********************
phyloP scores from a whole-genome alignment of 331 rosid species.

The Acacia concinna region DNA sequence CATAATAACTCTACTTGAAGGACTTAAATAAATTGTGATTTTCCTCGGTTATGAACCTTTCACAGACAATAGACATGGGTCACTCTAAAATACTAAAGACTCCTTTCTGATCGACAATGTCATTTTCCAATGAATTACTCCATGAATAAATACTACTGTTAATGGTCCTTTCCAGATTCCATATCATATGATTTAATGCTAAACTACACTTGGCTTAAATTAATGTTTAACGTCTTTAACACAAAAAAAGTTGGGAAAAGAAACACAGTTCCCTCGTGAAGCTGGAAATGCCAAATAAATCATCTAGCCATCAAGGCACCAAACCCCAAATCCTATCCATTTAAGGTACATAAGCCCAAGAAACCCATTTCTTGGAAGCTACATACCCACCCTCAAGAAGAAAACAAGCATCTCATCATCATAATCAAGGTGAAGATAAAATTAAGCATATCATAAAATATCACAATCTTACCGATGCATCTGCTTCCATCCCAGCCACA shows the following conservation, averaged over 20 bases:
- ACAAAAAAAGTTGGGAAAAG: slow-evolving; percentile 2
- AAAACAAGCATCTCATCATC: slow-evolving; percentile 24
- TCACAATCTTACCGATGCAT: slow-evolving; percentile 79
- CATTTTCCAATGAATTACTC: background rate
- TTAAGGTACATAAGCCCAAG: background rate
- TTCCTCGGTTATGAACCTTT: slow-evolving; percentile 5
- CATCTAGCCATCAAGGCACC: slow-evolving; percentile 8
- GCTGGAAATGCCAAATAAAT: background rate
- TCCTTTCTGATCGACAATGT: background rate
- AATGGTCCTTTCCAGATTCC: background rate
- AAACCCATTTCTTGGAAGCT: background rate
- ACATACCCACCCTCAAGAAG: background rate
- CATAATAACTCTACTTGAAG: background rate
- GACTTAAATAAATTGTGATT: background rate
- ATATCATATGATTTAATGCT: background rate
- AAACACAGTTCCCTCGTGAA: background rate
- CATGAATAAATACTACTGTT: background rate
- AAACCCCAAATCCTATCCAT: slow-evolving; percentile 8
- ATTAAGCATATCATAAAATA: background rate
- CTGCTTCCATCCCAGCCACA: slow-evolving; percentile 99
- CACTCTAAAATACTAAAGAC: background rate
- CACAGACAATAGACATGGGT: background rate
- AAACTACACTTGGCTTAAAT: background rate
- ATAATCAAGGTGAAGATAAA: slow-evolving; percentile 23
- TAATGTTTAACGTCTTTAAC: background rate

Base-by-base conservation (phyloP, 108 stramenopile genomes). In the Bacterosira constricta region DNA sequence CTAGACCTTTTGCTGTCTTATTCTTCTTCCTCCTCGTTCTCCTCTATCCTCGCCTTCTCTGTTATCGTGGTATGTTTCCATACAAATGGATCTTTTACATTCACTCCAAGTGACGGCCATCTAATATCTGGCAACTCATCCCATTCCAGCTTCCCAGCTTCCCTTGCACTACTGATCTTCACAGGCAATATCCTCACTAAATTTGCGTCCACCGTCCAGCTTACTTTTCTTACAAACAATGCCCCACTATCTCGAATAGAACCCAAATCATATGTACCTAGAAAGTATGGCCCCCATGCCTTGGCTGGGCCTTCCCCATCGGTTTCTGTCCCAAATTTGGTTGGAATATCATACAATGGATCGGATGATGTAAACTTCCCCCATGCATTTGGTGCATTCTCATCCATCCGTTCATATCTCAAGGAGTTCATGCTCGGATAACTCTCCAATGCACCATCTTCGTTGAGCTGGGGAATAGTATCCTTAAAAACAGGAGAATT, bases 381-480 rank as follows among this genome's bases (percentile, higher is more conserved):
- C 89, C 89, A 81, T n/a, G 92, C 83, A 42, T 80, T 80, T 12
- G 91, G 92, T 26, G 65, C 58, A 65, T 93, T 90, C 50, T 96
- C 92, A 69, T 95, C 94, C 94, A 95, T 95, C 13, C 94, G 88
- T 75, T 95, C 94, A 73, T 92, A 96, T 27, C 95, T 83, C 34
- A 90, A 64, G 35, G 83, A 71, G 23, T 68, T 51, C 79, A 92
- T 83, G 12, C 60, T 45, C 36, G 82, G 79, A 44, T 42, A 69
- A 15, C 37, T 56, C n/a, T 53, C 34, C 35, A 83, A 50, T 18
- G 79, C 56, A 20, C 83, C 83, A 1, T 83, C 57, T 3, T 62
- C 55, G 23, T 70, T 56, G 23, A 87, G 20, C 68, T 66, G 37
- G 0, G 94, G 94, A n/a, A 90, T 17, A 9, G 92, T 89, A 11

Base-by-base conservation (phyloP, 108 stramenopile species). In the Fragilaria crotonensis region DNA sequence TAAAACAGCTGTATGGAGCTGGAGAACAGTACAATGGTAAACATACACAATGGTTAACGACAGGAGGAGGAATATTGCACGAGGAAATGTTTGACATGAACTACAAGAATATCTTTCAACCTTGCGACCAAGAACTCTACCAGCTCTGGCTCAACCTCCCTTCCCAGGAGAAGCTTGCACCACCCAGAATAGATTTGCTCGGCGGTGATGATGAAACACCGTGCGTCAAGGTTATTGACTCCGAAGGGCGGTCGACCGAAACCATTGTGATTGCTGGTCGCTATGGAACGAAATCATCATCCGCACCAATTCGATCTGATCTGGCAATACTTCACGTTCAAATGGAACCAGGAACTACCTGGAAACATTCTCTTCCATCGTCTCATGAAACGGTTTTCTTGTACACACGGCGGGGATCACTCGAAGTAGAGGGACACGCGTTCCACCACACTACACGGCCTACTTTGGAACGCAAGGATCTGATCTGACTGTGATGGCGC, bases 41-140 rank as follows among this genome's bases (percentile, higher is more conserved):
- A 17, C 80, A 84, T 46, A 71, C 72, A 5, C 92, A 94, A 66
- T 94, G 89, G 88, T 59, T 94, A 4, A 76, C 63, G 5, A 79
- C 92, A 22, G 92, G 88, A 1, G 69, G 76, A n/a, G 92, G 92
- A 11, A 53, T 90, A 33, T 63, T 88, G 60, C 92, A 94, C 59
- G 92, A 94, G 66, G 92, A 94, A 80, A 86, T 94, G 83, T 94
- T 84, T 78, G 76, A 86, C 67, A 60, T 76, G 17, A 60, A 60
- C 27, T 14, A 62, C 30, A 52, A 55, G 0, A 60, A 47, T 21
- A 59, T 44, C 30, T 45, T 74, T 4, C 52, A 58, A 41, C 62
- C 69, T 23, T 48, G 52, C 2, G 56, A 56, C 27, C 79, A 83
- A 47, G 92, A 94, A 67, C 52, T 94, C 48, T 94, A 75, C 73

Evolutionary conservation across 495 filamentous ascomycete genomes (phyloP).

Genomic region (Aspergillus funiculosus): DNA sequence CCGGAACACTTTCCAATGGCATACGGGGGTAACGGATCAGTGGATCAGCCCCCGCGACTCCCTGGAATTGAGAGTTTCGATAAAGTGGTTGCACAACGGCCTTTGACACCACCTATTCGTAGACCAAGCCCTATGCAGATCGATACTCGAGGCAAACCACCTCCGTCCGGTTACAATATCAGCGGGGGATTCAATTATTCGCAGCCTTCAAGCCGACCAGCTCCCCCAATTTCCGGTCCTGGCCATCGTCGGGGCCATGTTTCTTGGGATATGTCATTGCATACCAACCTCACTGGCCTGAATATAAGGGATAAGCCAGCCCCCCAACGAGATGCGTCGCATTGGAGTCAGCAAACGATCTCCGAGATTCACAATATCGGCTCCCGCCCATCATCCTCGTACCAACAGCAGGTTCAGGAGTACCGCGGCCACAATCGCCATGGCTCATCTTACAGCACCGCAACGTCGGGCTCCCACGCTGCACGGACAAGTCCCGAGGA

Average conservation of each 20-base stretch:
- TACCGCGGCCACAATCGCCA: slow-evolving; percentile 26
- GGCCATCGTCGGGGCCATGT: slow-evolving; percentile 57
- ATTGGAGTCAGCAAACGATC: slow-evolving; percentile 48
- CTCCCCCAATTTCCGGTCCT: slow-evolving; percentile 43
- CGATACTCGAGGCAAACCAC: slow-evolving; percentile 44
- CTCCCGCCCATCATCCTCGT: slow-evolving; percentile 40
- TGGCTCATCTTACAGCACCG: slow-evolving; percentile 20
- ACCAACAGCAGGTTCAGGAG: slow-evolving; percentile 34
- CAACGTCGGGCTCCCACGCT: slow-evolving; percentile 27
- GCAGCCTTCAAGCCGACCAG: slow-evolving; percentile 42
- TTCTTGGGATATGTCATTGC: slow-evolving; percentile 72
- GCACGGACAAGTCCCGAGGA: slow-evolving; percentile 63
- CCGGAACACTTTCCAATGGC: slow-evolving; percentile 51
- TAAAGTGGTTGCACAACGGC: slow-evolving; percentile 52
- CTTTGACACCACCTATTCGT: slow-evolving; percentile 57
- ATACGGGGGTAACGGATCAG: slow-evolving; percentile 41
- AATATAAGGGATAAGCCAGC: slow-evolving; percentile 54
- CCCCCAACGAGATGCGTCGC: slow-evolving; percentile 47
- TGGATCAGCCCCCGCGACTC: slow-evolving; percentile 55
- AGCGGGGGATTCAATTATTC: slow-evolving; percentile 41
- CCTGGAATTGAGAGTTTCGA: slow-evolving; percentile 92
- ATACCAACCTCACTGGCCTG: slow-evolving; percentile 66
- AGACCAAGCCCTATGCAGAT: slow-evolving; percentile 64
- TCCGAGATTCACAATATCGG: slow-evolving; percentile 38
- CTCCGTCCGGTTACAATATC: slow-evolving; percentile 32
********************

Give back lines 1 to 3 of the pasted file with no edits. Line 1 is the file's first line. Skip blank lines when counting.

phyloP scores from a whole-genome alignment of 331 rosid species.

The Acacia concinna region DNA sequence CATAATAACTCTACTTGAAGGACTTAAATAAATTGTGATTTTCCTCGGTTATGAACCTTTCACAGACAATAGACATGGGTCACTCTAAAATACTAAAGACTCCTTTCTGATCGACAATGTCATTTTCCAATGAATTACTCCATGAATAAATACTACTGTTAATGGTCCTTTCCAGATTCCATATCATATGATTTAATGCTAAACTACACTTGGCTTAAATTAATGTTTAACGTCTTTAACACAAAAAAAGTTGGGAAAAGAAACACAGTTCCCTCGTGAAGCTGGAAATGCCAAATAAATCATCTAGCCATCAAGGCACCAAACCCCAAATCCTATCCATTTAAGGTACATAAGCCCAAGAAACCCATTTCTTGGAAGCTACATACCCACCCTCAAGAAGAAAACAAGCATCTCATCATCATAATCAAGGTGAAGATAAAATTAAGCATATCATAAAATATCACAATCTTACCGATGCATCTGCTTCCATCCCAGCCACA shows the following conservation, averaged over 20 bases:
- ACAAAAAAAGTTGGGAAAAG: slow-evolving; percentile 2